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Condensing apparatus on steam locomotives.

Discussion in 'Steam Traction' started by Matt35027, Jan 26, 2013.

  1. marshall5

    marshall5 Well-Known Member

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    Tom, I don't think there was a separate tank - just the normal side tanks. Didn't the 97xx panniers also have a dump valve under the bunker with a large wheel on the fireman's side? Ray.
     
  2. guard_jamie

    guard_jamie New Member

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    I visited the LTM the other weekend, and read there that the 4-4-0Ts had to have their tanks drained after two round trips because of the temperature rising in the tanks.
     
  3. std tank

    std tank Member

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    The Wild Swan Midland Engines book No 5 The Johnson 2441 Class is interesting reading. This is about the 3F 0-6-0 tanks 47200-59, some of which were fitted with condensing gear.
    Both Moorgate Street and Farringdon had pit roads were the side tanks could be quickly drained of hot water and refilled.
     
  4. John Hughes

    John Hughes New Member

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    An engineering drawing of a Kitson tank for the Mersey Railway shows the condensing pipe running into the front of the side tank and then carrying on horizontally until it suddenly jinks up to form a semicircle outside the tank (why?) and so vertically down to near the bottom of the tank. So far as I can see there is no fancy heat exchanger – the steam is just vented into the water at the bottom of the tank. (Most of the time, the horizontal pipe would surely be above the water level.) I cannot imagine the steam being condensed very effectively unless there was quite a depth of water in the tank, so did the enginemen have to make sure the tanks were never more than half empty? Was this why they had to discard the hot water at the end of a run instead of just topping up with cold?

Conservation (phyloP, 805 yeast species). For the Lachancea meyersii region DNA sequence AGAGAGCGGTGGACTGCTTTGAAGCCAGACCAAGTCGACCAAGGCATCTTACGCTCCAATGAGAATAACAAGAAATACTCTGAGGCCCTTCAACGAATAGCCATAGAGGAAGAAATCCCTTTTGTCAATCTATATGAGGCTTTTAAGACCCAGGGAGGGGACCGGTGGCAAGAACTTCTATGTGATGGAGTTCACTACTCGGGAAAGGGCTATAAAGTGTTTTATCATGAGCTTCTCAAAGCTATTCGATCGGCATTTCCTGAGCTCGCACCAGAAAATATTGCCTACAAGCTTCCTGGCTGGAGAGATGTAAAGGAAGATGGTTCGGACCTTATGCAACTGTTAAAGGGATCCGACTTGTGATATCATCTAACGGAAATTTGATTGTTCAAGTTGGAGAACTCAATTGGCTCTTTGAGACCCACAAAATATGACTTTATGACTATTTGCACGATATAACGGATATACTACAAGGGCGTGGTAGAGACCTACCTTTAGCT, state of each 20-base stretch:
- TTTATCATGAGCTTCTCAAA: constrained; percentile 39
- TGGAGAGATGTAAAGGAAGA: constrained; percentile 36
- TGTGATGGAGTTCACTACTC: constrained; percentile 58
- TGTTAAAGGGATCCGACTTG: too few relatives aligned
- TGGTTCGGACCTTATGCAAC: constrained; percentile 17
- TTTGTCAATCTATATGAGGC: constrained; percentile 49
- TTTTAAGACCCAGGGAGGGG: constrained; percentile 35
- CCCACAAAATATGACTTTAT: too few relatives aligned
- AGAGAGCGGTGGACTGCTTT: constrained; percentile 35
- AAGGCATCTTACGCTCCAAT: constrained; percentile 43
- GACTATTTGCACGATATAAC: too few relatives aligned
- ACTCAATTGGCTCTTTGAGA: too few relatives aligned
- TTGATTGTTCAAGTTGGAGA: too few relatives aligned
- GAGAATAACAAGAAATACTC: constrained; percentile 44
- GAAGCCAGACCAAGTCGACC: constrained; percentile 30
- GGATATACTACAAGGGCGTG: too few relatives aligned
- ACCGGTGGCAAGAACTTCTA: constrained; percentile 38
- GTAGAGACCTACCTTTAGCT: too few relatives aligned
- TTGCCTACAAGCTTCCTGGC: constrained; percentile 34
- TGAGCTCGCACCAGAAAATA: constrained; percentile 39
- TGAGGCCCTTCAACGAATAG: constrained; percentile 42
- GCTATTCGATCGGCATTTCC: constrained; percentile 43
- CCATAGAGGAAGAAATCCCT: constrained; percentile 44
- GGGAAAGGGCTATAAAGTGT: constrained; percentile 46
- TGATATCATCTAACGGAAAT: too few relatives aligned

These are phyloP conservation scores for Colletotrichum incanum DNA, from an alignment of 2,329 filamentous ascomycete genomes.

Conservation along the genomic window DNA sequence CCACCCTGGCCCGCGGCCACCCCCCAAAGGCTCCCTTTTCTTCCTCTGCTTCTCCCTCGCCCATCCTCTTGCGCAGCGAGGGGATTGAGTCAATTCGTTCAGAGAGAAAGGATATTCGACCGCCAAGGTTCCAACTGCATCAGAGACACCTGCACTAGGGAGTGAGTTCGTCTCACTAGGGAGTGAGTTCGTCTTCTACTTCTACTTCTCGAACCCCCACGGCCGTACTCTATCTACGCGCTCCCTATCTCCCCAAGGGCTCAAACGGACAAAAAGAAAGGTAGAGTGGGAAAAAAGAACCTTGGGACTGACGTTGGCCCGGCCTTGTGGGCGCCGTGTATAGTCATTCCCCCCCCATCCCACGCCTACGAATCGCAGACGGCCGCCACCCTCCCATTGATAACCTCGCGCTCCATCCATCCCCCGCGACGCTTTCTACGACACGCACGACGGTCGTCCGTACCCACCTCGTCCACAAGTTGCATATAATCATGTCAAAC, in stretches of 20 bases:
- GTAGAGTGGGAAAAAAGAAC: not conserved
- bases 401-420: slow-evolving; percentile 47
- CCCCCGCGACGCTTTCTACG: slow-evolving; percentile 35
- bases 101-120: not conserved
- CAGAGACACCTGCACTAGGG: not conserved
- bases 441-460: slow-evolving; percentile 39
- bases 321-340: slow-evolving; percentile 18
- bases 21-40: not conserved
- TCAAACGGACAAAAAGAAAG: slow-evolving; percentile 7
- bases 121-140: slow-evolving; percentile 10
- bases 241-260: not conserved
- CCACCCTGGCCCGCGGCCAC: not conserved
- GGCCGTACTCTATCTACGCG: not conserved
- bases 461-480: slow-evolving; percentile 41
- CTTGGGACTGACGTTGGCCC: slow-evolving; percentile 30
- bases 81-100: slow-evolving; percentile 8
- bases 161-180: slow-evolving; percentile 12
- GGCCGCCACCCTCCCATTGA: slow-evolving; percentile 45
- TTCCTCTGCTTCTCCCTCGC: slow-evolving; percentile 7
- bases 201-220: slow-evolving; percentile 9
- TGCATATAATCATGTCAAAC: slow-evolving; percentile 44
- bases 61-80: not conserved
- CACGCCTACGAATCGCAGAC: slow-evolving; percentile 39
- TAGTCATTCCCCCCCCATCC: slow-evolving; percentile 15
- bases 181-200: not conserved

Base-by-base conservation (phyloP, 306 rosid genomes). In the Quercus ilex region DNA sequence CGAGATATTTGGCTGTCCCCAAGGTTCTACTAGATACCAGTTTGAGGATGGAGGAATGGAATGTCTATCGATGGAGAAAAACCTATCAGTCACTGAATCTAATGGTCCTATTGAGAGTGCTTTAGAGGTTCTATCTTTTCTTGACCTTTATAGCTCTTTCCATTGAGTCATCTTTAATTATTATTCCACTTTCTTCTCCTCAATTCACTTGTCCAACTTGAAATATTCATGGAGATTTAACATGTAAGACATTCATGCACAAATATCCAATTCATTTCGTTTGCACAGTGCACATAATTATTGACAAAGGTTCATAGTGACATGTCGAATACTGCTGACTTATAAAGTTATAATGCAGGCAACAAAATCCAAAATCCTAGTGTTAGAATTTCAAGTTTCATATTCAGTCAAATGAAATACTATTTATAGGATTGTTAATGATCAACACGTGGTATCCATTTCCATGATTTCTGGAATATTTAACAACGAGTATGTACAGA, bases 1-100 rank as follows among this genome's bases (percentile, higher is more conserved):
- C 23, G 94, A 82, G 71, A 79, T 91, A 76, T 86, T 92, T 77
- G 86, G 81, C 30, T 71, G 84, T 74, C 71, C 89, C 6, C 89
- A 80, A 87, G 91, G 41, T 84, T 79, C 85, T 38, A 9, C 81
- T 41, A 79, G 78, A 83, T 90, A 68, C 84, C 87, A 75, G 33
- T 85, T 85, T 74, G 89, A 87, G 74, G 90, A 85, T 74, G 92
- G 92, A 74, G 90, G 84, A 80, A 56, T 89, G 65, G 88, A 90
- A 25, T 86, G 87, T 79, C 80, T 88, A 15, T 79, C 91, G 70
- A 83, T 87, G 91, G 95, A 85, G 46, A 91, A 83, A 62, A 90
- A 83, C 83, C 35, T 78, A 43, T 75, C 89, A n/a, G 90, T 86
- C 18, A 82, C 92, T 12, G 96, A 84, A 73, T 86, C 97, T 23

5. Thompson1706

    Thompson1706 Member

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  6. Thompson1706

    Thompson1706 Member

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    Reading the Mersey Railway tender specification for the condensing locos it states that the tanks will be required to be as full as possible, but with a large valve under each tank to allow for rapid emptying. This would be done at Rock Ferry or Birkenhead Park. The tanks would then be re-filled with cold water. The single injector would not function once the tank water heated up , the crew then having to use one or two of the crosshead driven feed water pumps.

    Bob.
     
  7. The Saggin' Dragon

    The Saggin' Dragon Part of the furniture Staff Member Moderator

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    The semicircle section of pipe could well have been some sort of anti-siphoning arrangement.
     
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  8. johnofwessex

    johnofwessex Part of the furniture

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    On marine engines in my experience no cylinder lubrication was used with saturated steam. I wasn't aware of any particular issues with oil contamination on Scotch boilers -water tube is quite different.

    The SAR Class 26 (Red Devil) had a feed heater, and about 10% of the exhaust steam was recovered. While it did as far as I am aware have feed pumps rather than injectors, you could deliver cold water from the injectors to the feed heater & then the boiler. Again although pumps were used rather than injectors this would be how its done in marine installations
     
  9. Fred Kerr

    Fred Kerr Part of the furniture

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  10. Jamessquared

    Jamessquared Nat Pres stalwart

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    I wonder if it was to stop water from the tanks surging back along the condensing pipes and into the blast pipe under braking, where it would then be ejected over all and sundry next time the regulator was opened?

    Tom
     
  11. Wenlock

    Wenlock Member Friend

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    Surely for the crude condensing systems used, there has to be changeover valve somewhere to send exhaust either up the blast pipe OR into the tanks. In that case no such surge would reach the blast pipe. More likely so that the horizontal pipe didn't fill with water when tanks filled, leaving it clear for the initial blast of exhaust steam to be partially condensed by the action of the water surrounding the horizontal pipe before exiting into the tank.